Costillas de Puerco en Salsa Verde (Pork Ribs in Tomatillo Sauce)

  • Serves

    serves 6-8

A spicy, fruity tomatillo sauce offsets the richness of bone-in pork ribs in this luscious dish from the state of Puebla.


  • 4 oz. tomatillos, husked and rinsed
  • 2 jalapeños, stemmed
  • 2 cups lightly packed cilantro leaves
  • 1 tsp. sugar
  • 4 whole cloves garlic, peeled, plus 6 cloves, roughly chopped
  • 2 lb. baby back pork ribs, cut into individual ribs
  • 1 tsp. dried oregano
  • 1 large white onion, cut lengthwise into 8 wedges
  • 1 medium zucchini, cut into 2" x 12" batons
  • Kosher salt and freshly ground black pepper, to taste
  • Warm tortillas, for serving


Step 1

Place tomatillos and jalapeños in a 4-qt. saucepan, and cover with water by 1". Bring to a boil over high heat; cook until slightly soft, about 5 minutes. Drain vegetables, and set aside to cool to room temperature. Place in a food processor along with cilantro, sugar, and whole garlic, and pulse until finely chopped but not puréed; set sauce aside.

Step 2

Bring pork and 4 cups water to a boil in a 6-qt. saucepan over medium-high heat. Cook, stirring occasionally, until all water evaporates, about 1 hour and 15 minutes. Continue cooking pork, stirring often, until it begins to caramelize on the outside, about 10 minutes. Add chopped garlic, oregano, and onion, and cook, stirring, until soft and lightly browned, about 10 minutes. Add sauce, and fry, stirring constantly, until slightly reduced, about 5 minutes. Add 4 cups water, bring to a boil, and then reduce heat to medium-low; cook, stirring occasionally, until pork is tender and sauce is thickened, about 30 minutes. Add zucchini, and cook until warmed through, about 5 minutes. Season with salt and pepper.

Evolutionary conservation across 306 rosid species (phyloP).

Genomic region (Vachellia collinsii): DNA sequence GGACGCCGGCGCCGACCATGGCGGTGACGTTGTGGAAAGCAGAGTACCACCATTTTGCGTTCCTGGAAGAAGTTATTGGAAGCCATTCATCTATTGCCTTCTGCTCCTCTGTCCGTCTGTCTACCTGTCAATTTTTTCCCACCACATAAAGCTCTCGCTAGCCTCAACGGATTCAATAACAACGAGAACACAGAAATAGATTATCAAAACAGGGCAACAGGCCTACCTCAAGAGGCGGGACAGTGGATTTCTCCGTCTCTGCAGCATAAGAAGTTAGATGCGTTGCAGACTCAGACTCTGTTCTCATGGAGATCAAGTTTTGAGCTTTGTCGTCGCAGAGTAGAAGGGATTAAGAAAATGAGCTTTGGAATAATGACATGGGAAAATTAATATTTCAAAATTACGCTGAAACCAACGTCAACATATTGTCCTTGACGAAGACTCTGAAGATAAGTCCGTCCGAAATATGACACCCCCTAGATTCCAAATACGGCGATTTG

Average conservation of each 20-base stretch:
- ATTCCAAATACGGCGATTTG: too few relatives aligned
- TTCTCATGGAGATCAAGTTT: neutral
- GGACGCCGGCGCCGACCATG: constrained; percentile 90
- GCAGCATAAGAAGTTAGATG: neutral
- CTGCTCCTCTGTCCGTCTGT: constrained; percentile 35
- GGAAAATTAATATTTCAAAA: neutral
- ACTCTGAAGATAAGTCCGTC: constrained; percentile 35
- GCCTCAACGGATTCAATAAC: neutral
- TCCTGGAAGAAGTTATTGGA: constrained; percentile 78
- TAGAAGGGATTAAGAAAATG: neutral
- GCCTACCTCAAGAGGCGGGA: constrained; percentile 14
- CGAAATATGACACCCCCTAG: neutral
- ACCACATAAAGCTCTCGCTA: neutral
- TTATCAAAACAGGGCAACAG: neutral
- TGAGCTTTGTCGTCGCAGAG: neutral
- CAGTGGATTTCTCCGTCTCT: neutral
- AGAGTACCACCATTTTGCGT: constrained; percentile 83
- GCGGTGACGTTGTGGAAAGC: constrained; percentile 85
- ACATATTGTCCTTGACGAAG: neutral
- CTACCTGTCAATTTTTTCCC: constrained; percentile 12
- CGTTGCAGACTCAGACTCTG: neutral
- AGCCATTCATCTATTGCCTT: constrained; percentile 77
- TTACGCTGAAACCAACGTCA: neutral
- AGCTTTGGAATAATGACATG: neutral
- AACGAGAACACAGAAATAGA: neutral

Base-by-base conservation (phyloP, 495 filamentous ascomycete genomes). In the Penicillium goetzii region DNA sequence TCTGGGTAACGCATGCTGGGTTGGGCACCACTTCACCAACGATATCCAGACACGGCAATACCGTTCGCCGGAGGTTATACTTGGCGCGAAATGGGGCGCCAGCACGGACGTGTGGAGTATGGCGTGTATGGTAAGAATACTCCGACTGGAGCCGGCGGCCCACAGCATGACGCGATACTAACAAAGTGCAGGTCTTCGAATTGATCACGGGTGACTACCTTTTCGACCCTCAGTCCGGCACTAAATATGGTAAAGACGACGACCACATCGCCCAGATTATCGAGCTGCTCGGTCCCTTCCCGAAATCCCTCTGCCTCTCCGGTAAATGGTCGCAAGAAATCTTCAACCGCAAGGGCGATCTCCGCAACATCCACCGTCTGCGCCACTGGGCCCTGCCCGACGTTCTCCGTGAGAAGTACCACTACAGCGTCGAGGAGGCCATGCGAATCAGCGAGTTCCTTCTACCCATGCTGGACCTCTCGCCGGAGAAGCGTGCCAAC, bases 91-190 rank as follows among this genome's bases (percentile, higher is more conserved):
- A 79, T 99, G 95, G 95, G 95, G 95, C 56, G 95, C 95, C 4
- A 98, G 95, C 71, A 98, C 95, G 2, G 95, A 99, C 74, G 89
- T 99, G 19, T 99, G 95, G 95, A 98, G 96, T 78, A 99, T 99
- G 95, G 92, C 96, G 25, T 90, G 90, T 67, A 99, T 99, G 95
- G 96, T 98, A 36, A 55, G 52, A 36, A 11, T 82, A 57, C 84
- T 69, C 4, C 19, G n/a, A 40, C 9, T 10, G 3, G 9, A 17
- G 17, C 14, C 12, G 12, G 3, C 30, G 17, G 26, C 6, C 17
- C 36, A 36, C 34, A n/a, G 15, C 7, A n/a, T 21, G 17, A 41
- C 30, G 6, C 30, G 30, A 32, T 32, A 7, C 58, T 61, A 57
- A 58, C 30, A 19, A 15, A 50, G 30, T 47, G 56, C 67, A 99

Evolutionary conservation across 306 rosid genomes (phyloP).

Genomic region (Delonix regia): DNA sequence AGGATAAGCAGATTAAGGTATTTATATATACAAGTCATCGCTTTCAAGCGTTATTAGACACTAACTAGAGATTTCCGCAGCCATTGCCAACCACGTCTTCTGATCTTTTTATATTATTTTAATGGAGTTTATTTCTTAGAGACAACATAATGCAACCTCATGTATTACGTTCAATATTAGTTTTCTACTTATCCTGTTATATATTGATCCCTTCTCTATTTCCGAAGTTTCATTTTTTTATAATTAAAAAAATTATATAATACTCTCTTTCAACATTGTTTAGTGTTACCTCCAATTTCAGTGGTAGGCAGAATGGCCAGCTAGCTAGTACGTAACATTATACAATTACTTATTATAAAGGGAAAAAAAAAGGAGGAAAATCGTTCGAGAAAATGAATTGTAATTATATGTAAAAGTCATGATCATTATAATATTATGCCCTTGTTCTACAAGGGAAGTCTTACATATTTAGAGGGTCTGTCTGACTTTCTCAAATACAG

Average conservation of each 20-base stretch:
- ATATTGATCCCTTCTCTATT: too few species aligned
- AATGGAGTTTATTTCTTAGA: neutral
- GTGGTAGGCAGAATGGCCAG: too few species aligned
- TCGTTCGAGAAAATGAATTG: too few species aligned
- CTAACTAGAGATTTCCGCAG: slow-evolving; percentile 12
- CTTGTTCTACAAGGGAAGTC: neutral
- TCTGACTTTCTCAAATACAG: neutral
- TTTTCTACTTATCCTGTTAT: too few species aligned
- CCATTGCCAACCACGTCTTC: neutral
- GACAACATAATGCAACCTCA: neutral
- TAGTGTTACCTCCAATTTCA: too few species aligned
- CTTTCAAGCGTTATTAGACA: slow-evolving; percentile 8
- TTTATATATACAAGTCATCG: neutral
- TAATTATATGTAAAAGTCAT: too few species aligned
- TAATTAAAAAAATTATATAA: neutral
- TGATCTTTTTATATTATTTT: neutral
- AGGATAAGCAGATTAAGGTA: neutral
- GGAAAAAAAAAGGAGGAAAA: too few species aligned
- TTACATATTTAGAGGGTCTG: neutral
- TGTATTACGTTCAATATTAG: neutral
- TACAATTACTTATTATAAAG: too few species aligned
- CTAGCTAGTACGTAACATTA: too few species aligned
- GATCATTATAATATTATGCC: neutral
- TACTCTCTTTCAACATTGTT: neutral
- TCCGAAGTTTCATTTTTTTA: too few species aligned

Step 3

Divide pork and sauce among serving bowls and garnish with a drizzling of salsa, if you like. Serve with tortillas.

Selecting Tomatillos "When buying tomatillos to make dishes like the pork ribs in tomatillo sauce look for firm fruits with husks that cling tightly to the fruit. These contain the most juice and will not be mealy inside. And smaller ones will typically be more flavorful." —Iliana de la Vega, chef-owner of El Naranjo in Austin, Texas, and chef-instructor at the Culinary Institute of America in San Antonio

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